President Obama established on September 15 the first national marine monument in the Atlantic Ocean, a move that’s designed to permanently protect nearly 13,000 square kilometers of underwater canyons and mountains off the coast of New England.
The White House said the designation will lead to a ban on commercial fishing, mining and drilling, though a seven-year exception will occur for the lobster and red crab industries. Also, recreational fishing will be allowed within the monument.
“Certainly the oceans can come back if we take the steps that are necessary,” Obama said on the opening day of the Our Ocean conference at the U.S. Department of State in Washington.
The monument is home to protected species such as sperm, fin and sei whales and Kemp’s ridley sea turtles. Expeditions have found species of coral seen nowhere else on Earth. The designation of the Northeast Canyons and Seamounts Marine National Monument marks the 27th time Obama has acted to create or expand a national monument. In August, the president created the world’s largest marine protected area off the coast of Hawaii. That monument is called the Papahanaumokuakea Marine National Monument and covers some 1,510,000 square kilometers, more than twice the size of Texas.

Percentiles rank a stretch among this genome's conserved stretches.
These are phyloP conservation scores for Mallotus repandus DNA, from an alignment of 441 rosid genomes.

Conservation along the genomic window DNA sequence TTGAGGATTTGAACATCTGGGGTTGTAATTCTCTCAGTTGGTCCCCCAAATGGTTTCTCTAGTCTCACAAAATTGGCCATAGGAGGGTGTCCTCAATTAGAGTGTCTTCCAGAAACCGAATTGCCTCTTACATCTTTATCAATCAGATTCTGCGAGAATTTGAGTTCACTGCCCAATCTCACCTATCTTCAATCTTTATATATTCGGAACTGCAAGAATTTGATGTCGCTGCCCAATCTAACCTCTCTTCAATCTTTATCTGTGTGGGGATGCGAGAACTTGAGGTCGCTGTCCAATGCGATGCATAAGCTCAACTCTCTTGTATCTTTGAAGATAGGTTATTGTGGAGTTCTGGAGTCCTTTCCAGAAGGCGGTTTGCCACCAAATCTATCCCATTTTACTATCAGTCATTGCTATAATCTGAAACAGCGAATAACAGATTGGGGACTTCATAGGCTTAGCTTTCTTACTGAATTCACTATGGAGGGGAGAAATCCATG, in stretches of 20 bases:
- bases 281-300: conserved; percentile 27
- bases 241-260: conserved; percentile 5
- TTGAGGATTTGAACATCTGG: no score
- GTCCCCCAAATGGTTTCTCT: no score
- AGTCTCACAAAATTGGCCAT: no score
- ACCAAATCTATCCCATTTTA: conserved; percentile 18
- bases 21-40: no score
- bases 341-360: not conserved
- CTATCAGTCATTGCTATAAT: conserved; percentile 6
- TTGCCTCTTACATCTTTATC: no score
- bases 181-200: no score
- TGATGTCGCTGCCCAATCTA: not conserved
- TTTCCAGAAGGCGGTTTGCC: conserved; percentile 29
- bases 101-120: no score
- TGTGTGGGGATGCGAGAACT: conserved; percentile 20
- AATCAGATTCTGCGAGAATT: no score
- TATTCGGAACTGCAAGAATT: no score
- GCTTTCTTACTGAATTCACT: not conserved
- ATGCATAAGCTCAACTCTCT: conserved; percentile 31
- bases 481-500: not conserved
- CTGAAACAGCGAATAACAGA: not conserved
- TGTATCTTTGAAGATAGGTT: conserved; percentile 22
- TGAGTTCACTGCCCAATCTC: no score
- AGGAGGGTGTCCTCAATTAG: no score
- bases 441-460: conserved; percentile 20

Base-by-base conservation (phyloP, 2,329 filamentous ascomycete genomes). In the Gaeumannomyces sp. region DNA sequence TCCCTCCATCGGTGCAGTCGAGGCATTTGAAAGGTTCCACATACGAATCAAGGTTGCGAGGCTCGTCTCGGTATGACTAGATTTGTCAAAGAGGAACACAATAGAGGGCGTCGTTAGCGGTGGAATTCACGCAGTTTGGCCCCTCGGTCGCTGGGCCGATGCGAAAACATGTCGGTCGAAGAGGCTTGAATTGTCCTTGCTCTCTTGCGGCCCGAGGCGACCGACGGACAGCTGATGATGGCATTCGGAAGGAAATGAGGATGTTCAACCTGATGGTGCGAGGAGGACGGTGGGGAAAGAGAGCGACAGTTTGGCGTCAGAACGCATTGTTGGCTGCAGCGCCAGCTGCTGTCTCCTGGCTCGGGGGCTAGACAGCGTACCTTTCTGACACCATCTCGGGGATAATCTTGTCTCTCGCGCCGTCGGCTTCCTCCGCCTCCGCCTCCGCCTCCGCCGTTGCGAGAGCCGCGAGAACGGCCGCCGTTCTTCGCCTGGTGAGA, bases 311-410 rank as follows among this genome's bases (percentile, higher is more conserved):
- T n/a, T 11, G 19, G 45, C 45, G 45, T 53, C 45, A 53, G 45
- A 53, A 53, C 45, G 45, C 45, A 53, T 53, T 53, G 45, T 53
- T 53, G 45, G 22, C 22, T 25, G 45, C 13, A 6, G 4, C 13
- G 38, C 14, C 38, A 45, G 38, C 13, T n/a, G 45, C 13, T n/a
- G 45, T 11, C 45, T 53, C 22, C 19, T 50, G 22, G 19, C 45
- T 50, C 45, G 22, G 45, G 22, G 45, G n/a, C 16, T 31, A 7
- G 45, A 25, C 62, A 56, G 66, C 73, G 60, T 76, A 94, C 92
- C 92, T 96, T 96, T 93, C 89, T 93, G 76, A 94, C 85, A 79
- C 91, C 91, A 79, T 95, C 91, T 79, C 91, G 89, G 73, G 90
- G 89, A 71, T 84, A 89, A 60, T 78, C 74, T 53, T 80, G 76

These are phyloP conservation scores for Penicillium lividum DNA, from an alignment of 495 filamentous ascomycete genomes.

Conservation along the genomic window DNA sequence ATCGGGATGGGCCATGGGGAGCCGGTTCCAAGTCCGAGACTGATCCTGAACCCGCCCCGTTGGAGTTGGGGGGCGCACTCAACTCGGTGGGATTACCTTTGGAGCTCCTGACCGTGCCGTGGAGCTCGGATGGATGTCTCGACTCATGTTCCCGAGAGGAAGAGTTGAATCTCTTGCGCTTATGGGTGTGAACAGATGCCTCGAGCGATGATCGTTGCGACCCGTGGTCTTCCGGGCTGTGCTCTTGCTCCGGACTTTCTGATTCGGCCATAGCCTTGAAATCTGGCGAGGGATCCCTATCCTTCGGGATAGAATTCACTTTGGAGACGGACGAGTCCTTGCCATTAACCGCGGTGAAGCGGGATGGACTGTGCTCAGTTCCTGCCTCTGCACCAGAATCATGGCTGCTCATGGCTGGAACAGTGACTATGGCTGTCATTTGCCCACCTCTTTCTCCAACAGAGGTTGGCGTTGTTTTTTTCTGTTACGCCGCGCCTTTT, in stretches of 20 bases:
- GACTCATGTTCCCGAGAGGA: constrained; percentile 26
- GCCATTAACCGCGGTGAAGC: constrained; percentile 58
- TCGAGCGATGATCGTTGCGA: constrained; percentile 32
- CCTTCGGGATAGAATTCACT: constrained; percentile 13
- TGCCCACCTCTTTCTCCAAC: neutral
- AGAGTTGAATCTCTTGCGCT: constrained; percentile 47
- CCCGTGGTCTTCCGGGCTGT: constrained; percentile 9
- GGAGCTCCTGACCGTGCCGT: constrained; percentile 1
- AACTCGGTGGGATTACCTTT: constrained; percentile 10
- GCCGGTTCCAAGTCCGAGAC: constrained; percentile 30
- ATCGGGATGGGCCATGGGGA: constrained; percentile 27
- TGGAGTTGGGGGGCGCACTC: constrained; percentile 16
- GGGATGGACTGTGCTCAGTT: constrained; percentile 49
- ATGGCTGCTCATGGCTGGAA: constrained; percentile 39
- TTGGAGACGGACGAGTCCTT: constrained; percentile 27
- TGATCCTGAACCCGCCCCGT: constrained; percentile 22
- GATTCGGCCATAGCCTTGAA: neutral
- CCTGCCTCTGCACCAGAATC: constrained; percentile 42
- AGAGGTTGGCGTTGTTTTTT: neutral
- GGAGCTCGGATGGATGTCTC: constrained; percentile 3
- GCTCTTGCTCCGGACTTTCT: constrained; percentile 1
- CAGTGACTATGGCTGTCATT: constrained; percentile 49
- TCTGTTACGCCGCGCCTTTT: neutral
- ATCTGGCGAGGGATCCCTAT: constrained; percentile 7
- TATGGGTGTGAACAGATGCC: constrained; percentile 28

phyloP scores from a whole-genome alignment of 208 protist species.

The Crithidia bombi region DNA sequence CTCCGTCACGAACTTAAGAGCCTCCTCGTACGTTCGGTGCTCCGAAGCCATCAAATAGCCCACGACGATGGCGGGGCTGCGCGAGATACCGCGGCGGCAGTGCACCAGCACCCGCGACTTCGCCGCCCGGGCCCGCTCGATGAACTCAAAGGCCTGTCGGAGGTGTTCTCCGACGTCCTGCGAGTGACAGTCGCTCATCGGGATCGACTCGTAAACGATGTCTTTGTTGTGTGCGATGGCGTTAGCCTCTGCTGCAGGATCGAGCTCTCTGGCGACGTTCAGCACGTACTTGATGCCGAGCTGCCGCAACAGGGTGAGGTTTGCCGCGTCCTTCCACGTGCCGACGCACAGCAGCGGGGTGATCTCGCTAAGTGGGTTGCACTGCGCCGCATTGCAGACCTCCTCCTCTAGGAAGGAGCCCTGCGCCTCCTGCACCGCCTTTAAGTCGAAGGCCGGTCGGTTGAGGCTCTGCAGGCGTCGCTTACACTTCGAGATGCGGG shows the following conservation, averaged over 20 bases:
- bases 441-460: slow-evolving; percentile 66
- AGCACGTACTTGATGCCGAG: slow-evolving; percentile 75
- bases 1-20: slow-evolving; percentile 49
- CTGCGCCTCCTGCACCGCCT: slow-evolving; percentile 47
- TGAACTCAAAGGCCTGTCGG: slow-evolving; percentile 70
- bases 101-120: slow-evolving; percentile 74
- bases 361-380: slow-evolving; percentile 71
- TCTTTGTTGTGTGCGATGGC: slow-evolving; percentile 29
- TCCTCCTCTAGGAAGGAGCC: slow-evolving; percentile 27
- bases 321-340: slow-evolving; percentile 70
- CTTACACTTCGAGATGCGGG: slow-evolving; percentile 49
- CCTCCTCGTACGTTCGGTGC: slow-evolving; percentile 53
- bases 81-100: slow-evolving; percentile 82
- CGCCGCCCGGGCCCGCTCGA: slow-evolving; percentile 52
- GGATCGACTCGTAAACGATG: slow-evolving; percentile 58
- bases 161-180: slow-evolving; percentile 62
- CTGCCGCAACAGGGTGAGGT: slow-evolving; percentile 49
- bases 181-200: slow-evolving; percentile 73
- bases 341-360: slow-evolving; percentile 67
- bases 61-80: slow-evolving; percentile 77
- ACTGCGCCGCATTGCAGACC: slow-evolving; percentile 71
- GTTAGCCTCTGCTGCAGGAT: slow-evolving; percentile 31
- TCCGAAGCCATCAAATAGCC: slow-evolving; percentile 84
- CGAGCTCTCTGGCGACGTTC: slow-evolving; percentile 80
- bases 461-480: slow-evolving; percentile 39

Obama noted the resilience of nature on a visit to the Hawaii monument, where he saw the shore teeming with birds, turtles and seals. “It was right there — evidence of the incredible power of nature to rebuild itself if we’re not consistently trying to tear it down,” he told conference attendees.
The two-day event brings in leaders from around the world to mobilize efforts in protecting the health of the world’s ocean.
More than 20 countries attending the Our Ocean conference will announce the creation of their own marine protected areas.
Supporters say that roping off large swaths of ocean from human stresses can sustain important species and reduce the toll of climate change.
Environmental groups applauded the designation, saying that it is as important to be good stewards of the ocean as it is the land and air.
“Just as wild lands around the globe are beleaguered by human development and climate change, our oceans are under duress today more than ever before,” said Jamie Williams, president of the Wilderness Society.